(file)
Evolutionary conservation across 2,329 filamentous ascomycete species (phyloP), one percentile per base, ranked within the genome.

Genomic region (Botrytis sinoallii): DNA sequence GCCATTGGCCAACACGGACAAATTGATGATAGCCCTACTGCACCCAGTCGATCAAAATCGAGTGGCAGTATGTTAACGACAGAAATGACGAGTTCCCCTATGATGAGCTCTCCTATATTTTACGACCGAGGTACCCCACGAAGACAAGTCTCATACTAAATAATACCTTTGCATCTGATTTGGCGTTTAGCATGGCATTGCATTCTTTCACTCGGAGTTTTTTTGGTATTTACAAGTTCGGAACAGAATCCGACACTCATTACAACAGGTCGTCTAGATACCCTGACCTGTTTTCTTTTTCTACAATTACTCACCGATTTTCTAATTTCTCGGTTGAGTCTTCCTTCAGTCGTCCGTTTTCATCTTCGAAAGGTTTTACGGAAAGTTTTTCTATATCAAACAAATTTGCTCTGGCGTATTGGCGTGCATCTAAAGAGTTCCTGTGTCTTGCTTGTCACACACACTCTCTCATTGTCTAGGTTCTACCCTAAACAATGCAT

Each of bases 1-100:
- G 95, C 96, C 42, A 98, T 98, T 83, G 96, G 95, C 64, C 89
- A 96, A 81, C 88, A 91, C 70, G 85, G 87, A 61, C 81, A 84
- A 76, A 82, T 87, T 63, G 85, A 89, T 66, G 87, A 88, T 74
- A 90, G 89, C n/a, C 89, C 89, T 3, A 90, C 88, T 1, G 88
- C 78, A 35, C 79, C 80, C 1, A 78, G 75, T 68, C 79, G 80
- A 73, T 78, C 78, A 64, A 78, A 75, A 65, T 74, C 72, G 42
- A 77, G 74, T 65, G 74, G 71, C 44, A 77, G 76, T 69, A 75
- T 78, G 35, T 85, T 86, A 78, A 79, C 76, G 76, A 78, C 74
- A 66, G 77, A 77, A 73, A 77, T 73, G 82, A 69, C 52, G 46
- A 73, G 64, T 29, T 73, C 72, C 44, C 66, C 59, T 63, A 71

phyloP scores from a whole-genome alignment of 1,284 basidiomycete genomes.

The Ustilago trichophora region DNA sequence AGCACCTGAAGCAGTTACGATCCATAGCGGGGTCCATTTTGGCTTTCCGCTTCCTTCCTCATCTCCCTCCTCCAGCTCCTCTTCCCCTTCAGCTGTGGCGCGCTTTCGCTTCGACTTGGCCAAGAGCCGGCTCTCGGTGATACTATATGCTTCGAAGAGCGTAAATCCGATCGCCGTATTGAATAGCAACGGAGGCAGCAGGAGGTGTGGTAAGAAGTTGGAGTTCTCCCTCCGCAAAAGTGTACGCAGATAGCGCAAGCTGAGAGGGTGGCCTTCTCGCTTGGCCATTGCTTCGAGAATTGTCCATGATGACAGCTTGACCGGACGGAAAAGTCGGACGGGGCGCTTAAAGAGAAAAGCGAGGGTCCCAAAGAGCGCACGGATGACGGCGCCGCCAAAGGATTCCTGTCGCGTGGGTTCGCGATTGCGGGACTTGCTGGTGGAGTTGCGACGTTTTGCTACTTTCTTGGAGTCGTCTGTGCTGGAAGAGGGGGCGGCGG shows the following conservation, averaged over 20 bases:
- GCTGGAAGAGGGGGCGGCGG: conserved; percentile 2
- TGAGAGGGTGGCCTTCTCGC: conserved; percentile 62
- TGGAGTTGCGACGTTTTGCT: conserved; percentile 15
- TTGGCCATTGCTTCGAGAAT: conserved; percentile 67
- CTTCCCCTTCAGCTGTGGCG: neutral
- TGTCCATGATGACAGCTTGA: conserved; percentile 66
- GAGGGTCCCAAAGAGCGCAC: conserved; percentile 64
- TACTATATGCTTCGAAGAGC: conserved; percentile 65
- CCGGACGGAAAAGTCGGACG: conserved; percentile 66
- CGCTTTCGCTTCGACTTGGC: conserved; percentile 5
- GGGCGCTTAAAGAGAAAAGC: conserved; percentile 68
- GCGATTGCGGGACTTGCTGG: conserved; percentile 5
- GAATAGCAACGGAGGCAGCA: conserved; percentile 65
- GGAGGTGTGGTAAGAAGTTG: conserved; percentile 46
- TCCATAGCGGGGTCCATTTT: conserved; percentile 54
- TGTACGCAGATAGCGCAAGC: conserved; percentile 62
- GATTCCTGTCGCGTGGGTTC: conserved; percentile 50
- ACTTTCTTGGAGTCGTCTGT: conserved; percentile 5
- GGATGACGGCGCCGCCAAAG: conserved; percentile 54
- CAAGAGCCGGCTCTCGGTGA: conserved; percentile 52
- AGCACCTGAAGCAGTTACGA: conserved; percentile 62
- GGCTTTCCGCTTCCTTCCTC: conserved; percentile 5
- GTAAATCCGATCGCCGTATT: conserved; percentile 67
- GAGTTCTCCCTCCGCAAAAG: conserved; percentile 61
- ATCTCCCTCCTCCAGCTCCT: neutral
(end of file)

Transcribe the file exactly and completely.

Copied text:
Evolutionary conservation across 2,329 filamentous ascomycete species (phyloP), one percentile per base, ranked within the genome.

Genomic region (Botrytis sinoallii): DNA sequence GCCATTGGCCAACACGGACAAATTGATGATAGCCCTACTGCACCCAGTCGATCAAAATCGAGTGGCAGTATGTTAACGACAGAAATGACGAGTTCCCCTATGATGAGCTCTCCTATATTTTACGACCGAGGTACCCCACGAAGACAAGTCTCATACTAAATAATACCTTTGCATCTGATTTGGCGTTTAGCATGGCATTGCATTCTTTCACTCGGAGTTTTTTTGGTATTTACAAGTTCGGAACAGAATCCGACACTCATTACAACAGGTCGTCTAGATACCCTGACCTGTTTTCTTTTTCTACAATTACTCACCGATTTTCTAATTTCTCGGTTGAGTCTTCCTTCAGTCGTCCGTTTTCATCTTCGAAAGGTTTTACGGAAAGTTTTTCTATATCAAACAAATTTGCTCTGGCGTATTGGCGTGCATCTAAAGAGTTCCTGTGTCTTGCTTGTCACACACACTCTCTCATTGTCTAGGTTCTACCCTAAACAATGCAT

Each of bases 1-100:
- G 95, C 96, C 42, A 98, T 98, T 83, G 96, G 95, C 64, C 89
- A 96, A 81, C 88, A 91, C 70, G 85, G 87, A 61, C 81, A 84
- A 76, A 82, T 87, T 63, G 85, A 89, T 66, G 87, A 88, T 74
- A 90, G 89, C n/a, C 89, C 89, T 3, A 90, C 88, T 1, G 88
- C 78, A 35, C 79, C 80, C 1, A 78, G 75, T 68, C 79, G 80
- A 73, T 78, C 78, A 64, A 78, A 75, A 65, T 74, C 72, G 42
- A 77, G 74, T 65, G 74, G 71, C 44, A 77, G 76, T 69, A 75
- T 78, G 35, T 85, T 86, A 78, A 79, C 76, G 76, A 78, C 74
- A 66, G 77, A 77, A 73, A 77, T 73, G 82, A 69, C 52, G 46
- A 73, G 64, T 29, T 73, C 72, C 44, C 66, C 59, T 63, A 71

phyloP scores from a whole-genome alignment of 1,284 basidiomycete genomes.

The Ustilago trichophora region DNA sequence AGCACCTGAAGCAGTTACGATCCATAGCGGGGTCCATTTTGGCTTTCCGCTTCCTTCCTCATCTCCCTCCTCCAGCTCCTCTTCCCCTTCAGCTGTGGCGCGCTTTCGCTTCGACTTGGCCAAGAGCCGGCTCTCGGTGATACTATATGCTTCGAAGAGCGTAAATCCGATCGCCGTATTGAATAGCAACGGAGGCAGCAGGAGGTGTGGTAAGAAGTTGGAGTTCTCCCTCCGCAAAAGTGTACGCAGATAGCGCAAGCTGAGAGGGTGGCCTTCTCGCTTGGCCATTGCTTCGAGAATTGTCCATGATGACAGCTTGACCGGACGGAAAAGTCGGACGGGGCGCTTAAAGAGAAAAGCGAGGGTCCCAAAGAGCGCACGGATGACGGCGCCGCCAAAGGATTCCTGTCGCGTGGGTTCGCGATTGCGGGACTTGCTGGTGGAGTTGCGACGTTTTGCTACTTTCTTGGAGTCGTCTGTGCTGGAAGAGGGGGCGGCGG shows the following conservation, averaged over 20 bases:
- GCTGGAAGAGGGGGCGGCGG: conserved; percentile 2
- TGAGAGGGTGGCCTTCTCGC: conserved; percentile 62
- TGGAGTTGCGACGTTTTGCT: conserved; percentile 15
- TTGGCCATTGCTTCGAGAAT: conserved; percentile 67
- CTTCCCCTTCAGCTGTGGCG: neutral
- TGTCCATGATGACAGCTTGA: conserved; percentile 66
- GAGGGTCCCAAAGAGCGCAC: conserved; percentile 64
- TACTATATGCTTCGAAGAGC: conserved; percentile 65
- CCGGACGGAAAAGTCGGACG: conserved; percentile 66
- CGCTTTCGCTTCGACTTGGC: conserved; percentile 5
- GGGCGCTTAAAGAGAAAAGC: conserved; percentile 68
- GCGATTGCGGGACTTGCTGG: conserved; percentile 5
- GAATAGCAACGGAGGCAGCA: conserved; percentile 65
- GGAGGTGTGGTAAGAAGTTG: conserved; percentile 46
- TCCATAGCGGGGTCCATTTT: conserved; percentile 54
- TGTACGCAGATAGCGCAAGC: conserved; percentile 62
- GATTCCTGTCGCGTGGGTTC: conserved; percentile 50
- ACTTTCTTGGAGTCGTCTGT: conserved; percentile 5
- GGATGACGGCGCCGCCAAAG: conserved; percentile 54
- CAAGAGCCGGCTCTCGGTGA: conserved; percentile 52
- AGCACCTGAAGCAGTTACGA: conserved; percentile 62
- GGCTTTCCGCTTCCTTCCTC: conserved; percentile 5
- GTAAATCCGATCGCCGTATT: conserved; percentile 67
- GAGTTCTCCCTCCGCAAAAG: conserved; percentile 61
- ATCTCCCTCCTCCAGCTCCT: neutral